I had a great steak in Dallas and I think it was at the Cattle something. That was uptown.

I saw no cowboy hats on the streets of Dallas. I don't even remember cowboy boots. So that was a myth exploded.

We did the drive that JFK was shot on, but at night. The Texas Book Depositry is now a museum. The Sixth something. After he was shot, they took him to Parkland and that was the closest hospital then. It's got new buildings now but if you've seen JFK, you might find this interesting: They have this international Fashion Trade Mart. Tommy Lee Jones was involved in something like that in JFK. But the movie didn't mention the one in Dallas.

There was a Thai place that Ma really loved and went to with a lot of community members. I didn't go there but she still can't stop talking about how good the food was. I'm going to go ask her the name so I can put it in here. She says it's the Thai Lotus Kitchen and that if you're in Dallas, try it out. She wrote about the trip to Texas in "Steamed Fish and Green Apples in the Kitchen." And the recipe in the title is Billie's recipe.

It was great to see some Texas members who'd been in DC for big the rally. And it was great to meet some I hadn't met. We also saw Oak Cliff. Oak Cliff is now a part of Dallas (has been for like 100 years or something). They were different cities once upon a time but Oak Cliff, which is south of downtown, decided to go in and was promised all this stuff. I don't think they got it. Oak Cliff is where Oswald was when the police arrested him, at The Texas Theater, which they've just remodeled. It's on. I'm trying to remember. I should have written when this was fresh. Jefferson Street, I think. That was a big street in Oak Cliff back in the 60s and you can tell that even today because there are all these buildings on it. They used to have lots of stores now though it's not that way. Everything's moved to the north side of town. (I was told it was worse for south Dallas where everything's leaving the mall.) You have a lot of 'antique' stores and most of them aren't open that often. You also have a lot of places that serve Mexican food. Places to eat are pretty much it though they have some grocery stores on the street and some rent a center type stores. They did get a Subway on that street recently.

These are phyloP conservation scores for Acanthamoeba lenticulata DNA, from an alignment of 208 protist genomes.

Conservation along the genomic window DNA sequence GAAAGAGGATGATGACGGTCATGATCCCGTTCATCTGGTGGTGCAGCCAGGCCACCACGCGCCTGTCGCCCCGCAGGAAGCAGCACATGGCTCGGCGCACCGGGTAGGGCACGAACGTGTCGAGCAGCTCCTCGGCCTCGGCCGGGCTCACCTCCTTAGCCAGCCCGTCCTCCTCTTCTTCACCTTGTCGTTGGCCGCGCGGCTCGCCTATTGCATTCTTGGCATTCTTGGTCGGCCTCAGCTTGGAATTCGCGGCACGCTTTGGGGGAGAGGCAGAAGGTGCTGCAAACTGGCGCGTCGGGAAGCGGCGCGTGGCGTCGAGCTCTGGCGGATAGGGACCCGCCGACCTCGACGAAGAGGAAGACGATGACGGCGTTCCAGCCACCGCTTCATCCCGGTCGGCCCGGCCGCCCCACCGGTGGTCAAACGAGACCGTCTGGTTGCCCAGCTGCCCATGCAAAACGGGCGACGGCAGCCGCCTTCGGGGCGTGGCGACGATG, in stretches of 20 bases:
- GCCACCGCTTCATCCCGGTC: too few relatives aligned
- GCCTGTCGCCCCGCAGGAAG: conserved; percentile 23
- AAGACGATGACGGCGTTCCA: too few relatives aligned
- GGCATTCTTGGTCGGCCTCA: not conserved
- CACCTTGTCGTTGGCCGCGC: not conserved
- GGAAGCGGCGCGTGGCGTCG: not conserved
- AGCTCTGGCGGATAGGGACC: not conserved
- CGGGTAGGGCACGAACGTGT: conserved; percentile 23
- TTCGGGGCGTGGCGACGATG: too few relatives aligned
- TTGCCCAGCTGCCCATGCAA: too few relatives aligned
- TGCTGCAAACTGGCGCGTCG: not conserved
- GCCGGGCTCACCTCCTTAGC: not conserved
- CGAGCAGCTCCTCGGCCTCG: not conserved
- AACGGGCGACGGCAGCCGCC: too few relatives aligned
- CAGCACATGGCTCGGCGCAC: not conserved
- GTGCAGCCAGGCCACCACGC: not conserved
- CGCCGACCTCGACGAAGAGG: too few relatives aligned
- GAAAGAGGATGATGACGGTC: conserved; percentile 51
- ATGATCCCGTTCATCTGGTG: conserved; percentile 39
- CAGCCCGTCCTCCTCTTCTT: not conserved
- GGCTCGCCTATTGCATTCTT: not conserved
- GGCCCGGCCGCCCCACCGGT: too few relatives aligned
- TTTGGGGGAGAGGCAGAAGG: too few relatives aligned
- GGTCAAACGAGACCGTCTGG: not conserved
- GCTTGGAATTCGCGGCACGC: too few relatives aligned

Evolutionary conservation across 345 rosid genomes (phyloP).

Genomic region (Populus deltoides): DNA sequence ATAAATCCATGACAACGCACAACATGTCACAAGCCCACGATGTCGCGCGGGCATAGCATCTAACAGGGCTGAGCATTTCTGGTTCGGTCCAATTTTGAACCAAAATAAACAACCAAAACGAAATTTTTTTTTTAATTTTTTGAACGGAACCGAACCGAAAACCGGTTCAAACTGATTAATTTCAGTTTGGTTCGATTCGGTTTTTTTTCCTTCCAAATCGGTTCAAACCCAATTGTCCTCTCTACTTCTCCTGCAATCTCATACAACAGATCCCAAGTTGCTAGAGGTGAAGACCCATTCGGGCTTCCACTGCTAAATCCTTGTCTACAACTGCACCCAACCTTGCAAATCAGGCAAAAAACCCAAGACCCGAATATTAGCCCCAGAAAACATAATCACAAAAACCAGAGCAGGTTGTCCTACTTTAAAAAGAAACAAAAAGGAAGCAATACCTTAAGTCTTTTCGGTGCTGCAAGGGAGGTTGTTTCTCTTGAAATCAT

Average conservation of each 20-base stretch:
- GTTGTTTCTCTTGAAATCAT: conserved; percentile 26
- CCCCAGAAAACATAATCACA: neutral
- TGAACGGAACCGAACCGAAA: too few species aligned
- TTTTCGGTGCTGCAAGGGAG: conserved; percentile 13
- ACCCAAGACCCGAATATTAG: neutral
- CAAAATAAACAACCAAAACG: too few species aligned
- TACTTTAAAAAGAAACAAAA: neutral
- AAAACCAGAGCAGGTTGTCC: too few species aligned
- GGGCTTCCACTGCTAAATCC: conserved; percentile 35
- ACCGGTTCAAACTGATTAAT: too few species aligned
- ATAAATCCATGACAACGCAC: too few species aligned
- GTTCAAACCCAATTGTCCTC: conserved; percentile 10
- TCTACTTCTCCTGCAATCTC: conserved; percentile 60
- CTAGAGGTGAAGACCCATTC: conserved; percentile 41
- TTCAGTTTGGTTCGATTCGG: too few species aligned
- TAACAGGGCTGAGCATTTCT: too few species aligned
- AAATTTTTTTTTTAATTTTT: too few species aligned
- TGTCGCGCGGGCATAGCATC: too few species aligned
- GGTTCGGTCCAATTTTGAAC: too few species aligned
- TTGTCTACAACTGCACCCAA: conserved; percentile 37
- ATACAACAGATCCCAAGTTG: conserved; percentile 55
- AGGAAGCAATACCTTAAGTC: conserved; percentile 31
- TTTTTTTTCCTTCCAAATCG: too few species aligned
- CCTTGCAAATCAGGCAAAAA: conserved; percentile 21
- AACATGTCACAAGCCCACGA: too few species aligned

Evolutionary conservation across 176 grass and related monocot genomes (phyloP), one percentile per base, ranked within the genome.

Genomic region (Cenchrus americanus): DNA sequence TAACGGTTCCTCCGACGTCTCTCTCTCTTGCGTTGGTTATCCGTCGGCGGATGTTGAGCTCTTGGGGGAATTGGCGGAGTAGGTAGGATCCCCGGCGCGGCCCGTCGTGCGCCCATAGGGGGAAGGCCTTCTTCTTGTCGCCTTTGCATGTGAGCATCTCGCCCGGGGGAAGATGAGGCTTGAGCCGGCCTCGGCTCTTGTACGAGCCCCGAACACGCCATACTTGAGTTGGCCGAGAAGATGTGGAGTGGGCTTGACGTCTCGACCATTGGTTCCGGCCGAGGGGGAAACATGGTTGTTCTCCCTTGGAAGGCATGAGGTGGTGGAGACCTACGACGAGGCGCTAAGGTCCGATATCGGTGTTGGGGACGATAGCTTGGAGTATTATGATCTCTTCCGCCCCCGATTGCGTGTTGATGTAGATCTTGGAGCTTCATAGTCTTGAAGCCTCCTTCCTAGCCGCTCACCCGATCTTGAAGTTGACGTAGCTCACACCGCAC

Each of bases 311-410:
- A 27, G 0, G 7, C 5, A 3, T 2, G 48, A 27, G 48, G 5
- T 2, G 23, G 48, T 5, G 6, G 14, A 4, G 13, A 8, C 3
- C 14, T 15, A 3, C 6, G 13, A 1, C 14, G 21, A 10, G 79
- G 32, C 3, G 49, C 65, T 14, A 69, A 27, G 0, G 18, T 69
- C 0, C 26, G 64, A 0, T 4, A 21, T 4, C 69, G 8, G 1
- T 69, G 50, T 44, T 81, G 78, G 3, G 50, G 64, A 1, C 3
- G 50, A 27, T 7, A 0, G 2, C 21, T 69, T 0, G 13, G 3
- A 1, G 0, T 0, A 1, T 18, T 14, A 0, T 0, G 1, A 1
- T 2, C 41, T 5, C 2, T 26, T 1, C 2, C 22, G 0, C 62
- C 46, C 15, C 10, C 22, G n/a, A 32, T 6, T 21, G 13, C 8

I'm not putting down the people in Oak Cliff, by the way. There are some really nice people living there. But I am pointing out that the city doesn't seem too concerned about it (which is what I heard over and over). They're not really trying to get business in that area.

Between Oak Cliff and downtown is the Trinity River which is a real river in that area when the rains come in but most of the time it's just a dry valley with a muddy puddle. There's this big road going from downtown to Oak Cliff that's way up in the air because the river's below. Oh, when you ride across that, if you look around, you'll see a gas station with a swimming pool on the west side. You need to look for that because you'll see cows right behind the gas station. The only cows I saw in Dallas.

The Texas Rangers (baseball team) aren't in Dallas and you have to drive down a street thing named after Bully Boy's father, George Bush Turnpike, to get to it so we passed on seeing that.
So that's what I can remember of Dallas right now. I didn't mean to wait so long to write about it, I just kept forgetting. I'll talk about Law and Disorder tomorrow night and a big "I'm sorry" to Dallas members who were waiting (and waiting and waiting) for me to write about it.

Some members of the community have endorsed for the 2008 Democratic primary and you can read about their endorsing Dennis Kucinich in "NOW members endorse Dennis Kucinich," "I endorse Dennis Kucinich for the 2008 primary" and "this now member is endorsing kucinich."

Here's C.I.'s "Iraq snapshot:"

Thursday, March 29, 2007. Chaos and violence continue in Iraq with over 100 reported deaths in one day, Party Hacks continue to lie about the realities of US Congressional measures on Iraq, and, in response to NOW PAC's endorsement yesterday, some NOW members make their own endorsement.

Starting with news of war resistance, US war resisters